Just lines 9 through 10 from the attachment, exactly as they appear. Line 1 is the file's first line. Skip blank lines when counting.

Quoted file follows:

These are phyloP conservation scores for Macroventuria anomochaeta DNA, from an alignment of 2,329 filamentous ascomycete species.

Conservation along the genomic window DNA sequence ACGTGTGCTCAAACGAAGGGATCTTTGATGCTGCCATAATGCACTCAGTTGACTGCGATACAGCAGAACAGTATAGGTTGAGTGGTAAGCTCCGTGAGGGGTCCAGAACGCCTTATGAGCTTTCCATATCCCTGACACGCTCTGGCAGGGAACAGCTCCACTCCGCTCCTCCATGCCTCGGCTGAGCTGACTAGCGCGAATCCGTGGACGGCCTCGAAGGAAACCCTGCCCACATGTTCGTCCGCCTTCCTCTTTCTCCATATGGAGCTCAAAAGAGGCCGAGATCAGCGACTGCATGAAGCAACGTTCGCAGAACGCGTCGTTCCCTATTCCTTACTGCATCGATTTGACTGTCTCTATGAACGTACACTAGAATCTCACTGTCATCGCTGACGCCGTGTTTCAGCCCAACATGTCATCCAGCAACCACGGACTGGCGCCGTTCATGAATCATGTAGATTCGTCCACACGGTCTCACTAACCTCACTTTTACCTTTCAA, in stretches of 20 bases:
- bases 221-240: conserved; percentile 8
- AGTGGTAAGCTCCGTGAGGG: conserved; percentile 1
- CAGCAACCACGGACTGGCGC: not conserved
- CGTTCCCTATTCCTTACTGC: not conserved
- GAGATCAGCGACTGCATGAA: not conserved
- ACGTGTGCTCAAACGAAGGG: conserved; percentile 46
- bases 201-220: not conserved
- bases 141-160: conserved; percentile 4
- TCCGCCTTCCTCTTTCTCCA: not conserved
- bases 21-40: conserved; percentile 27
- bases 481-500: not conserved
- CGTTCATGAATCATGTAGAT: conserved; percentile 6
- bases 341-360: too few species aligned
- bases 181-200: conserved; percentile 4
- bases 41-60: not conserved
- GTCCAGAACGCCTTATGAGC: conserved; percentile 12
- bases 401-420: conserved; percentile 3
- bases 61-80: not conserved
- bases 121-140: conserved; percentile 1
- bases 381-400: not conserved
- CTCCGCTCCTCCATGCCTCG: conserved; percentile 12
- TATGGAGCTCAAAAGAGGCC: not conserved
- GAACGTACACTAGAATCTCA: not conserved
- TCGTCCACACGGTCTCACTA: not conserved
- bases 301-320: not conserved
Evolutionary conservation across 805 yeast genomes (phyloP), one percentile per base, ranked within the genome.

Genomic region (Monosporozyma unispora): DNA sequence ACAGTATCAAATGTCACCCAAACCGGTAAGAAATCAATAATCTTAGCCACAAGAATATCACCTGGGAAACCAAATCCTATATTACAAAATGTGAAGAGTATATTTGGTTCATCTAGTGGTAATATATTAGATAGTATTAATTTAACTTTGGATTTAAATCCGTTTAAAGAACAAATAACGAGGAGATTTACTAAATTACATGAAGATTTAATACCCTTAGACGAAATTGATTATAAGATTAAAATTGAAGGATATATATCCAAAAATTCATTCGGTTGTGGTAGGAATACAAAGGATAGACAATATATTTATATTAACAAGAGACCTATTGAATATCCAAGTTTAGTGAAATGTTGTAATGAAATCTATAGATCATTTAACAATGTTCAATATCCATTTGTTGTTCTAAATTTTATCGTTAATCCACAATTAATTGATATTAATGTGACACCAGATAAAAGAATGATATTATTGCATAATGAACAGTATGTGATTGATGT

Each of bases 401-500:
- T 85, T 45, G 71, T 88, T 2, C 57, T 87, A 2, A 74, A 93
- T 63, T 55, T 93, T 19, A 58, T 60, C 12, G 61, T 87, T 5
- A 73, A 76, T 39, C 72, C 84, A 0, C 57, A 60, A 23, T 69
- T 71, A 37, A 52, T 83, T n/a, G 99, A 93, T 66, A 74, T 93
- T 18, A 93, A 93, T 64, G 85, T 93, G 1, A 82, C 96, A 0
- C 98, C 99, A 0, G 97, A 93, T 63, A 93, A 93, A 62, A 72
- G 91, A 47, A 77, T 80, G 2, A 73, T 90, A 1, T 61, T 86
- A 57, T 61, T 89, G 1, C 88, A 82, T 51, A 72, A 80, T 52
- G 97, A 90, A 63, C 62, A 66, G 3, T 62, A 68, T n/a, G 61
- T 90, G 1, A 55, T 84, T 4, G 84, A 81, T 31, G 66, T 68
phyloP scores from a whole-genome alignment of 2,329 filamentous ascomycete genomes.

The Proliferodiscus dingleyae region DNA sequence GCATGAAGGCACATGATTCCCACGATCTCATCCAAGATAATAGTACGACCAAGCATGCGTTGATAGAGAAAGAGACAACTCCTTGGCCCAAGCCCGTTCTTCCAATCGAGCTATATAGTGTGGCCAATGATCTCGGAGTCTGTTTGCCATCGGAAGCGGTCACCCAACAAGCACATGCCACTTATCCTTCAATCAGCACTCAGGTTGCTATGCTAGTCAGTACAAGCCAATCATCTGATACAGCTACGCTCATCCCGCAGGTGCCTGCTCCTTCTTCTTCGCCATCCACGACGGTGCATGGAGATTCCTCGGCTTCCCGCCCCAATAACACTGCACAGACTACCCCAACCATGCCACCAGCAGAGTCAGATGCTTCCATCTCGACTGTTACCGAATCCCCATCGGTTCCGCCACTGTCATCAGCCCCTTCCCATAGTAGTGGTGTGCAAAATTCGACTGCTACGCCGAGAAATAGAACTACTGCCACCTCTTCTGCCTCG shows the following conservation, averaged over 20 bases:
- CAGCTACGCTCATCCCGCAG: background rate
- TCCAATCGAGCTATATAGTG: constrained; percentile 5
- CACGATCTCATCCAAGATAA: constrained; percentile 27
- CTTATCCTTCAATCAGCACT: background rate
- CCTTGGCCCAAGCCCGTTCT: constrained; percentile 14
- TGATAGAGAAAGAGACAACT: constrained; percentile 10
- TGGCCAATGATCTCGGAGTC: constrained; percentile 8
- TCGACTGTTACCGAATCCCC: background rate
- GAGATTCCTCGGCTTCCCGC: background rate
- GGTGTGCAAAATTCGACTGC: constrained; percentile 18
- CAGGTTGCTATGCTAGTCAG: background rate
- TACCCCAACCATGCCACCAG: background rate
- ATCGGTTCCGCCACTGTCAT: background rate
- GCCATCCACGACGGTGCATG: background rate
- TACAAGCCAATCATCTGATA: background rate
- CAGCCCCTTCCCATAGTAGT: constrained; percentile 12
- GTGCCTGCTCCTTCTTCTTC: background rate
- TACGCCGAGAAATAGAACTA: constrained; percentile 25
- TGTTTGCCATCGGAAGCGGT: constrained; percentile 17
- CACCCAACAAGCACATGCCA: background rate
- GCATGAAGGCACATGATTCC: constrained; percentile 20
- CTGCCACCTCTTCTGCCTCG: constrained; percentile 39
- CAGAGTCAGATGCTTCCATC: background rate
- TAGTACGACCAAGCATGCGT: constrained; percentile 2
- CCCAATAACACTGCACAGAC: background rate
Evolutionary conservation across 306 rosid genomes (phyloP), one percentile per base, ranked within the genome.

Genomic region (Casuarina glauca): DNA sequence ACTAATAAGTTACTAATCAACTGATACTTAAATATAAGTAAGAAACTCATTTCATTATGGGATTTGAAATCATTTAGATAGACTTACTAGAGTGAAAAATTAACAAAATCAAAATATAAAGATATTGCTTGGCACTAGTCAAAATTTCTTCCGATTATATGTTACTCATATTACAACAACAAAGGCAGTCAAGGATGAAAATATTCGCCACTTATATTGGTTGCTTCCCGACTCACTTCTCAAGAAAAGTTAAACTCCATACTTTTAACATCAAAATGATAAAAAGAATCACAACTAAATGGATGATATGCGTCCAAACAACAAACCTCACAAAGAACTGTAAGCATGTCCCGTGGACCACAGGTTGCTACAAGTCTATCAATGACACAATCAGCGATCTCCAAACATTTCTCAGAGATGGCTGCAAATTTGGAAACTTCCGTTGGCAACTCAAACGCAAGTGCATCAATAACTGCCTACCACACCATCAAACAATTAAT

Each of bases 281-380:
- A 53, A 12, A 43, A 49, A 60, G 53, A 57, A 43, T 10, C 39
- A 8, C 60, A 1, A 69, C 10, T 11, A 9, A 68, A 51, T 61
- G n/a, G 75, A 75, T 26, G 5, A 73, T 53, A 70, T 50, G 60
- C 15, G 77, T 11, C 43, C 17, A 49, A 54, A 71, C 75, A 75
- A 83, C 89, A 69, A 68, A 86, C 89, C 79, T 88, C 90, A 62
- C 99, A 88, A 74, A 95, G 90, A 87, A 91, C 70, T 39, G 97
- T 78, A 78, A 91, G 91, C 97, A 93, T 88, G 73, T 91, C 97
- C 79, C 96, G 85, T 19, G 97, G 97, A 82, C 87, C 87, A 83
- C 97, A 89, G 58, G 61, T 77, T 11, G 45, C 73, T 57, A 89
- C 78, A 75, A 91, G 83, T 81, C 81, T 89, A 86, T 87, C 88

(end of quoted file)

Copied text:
- bases 201-220: not conserved
- bases 141-160: conserved; percentile 4